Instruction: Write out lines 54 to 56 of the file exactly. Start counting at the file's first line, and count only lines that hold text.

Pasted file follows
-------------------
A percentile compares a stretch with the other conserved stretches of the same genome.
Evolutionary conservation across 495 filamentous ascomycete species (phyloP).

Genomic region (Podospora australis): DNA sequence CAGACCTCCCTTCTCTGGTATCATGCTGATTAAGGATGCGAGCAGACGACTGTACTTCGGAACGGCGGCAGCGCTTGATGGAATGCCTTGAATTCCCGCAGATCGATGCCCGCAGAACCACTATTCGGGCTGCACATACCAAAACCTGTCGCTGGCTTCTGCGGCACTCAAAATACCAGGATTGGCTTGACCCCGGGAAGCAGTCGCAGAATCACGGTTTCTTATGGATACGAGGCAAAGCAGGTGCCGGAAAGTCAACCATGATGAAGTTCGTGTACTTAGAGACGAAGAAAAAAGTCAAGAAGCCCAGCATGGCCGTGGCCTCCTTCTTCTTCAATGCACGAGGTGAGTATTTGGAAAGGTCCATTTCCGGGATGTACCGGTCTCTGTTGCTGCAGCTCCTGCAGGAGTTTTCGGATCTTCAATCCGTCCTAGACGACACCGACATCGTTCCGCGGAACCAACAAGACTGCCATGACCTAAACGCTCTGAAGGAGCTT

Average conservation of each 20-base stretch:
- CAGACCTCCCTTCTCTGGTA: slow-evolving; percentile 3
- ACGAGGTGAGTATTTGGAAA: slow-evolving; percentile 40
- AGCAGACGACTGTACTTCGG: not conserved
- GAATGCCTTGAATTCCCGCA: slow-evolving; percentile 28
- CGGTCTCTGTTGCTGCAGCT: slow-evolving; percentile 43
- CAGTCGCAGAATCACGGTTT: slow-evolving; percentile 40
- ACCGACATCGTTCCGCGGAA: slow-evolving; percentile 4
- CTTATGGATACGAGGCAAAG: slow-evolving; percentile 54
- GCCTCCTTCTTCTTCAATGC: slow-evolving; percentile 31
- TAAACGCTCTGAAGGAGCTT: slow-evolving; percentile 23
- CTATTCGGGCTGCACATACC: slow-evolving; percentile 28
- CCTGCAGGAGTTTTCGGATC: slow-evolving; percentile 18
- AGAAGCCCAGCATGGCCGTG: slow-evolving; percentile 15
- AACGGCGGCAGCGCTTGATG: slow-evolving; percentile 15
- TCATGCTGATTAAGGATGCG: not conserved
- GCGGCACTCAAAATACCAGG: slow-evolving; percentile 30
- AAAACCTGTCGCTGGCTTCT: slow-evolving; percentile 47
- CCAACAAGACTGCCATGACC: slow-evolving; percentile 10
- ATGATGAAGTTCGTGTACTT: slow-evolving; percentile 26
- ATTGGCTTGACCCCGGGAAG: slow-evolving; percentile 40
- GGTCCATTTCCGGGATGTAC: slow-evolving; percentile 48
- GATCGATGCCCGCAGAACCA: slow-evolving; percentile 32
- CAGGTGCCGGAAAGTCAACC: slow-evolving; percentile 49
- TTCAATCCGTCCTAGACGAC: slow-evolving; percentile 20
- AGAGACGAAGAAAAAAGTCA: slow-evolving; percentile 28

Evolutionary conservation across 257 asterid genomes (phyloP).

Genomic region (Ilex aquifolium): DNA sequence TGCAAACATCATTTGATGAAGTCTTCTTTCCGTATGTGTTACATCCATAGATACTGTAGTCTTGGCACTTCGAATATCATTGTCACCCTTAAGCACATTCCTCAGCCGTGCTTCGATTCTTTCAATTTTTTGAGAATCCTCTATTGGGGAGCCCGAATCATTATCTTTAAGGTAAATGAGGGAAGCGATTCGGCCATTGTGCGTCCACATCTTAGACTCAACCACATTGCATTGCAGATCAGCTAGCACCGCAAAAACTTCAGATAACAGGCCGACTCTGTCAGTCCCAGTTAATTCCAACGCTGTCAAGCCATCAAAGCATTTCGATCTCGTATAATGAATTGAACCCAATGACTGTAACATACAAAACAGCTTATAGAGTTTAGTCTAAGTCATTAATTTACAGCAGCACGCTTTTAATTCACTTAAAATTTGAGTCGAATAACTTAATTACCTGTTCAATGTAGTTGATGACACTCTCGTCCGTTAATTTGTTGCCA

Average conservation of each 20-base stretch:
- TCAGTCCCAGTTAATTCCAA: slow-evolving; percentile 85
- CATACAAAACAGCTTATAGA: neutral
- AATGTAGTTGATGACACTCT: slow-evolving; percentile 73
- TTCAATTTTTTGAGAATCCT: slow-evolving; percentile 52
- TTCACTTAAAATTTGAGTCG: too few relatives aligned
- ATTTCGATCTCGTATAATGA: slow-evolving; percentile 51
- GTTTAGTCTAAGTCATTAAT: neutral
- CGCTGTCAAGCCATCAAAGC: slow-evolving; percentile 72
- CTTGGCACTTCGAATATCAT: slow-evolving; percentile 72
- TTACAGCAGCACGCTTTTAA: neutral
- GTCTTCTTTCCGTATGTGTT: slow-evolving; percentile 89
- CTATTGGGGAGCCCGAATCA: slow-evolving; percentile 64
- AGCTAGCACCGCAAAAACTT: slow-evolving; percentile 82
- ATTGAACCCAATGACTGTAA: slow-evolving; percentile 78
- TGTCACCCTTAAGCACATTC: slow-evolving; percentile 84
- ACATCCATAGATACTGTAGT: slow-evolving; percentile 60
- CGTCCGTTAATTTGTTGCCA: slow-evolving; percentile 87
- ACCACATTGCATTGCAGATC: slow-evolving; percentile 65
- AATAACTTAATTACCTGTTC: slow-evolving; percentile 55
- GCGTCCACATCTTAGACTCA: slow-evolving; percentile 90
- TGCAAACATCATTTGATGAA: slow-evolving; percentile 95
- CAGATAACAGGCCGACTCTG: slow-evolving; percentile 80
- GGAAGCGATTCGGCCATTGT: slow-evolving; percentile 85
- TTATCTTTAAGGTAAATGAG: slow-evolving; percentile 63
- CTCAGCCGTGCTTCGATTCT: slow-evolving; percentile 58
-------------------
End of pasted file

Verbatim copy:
- CAGATAACAGGCCGACTCTG: slow-evolving; percentile 80
- GGAAGCGATTCGGCCATTGT: slow-evolving; percentile 85
- TTATCTTTAAGGTAAATGAG: slow-evolving; percentile 63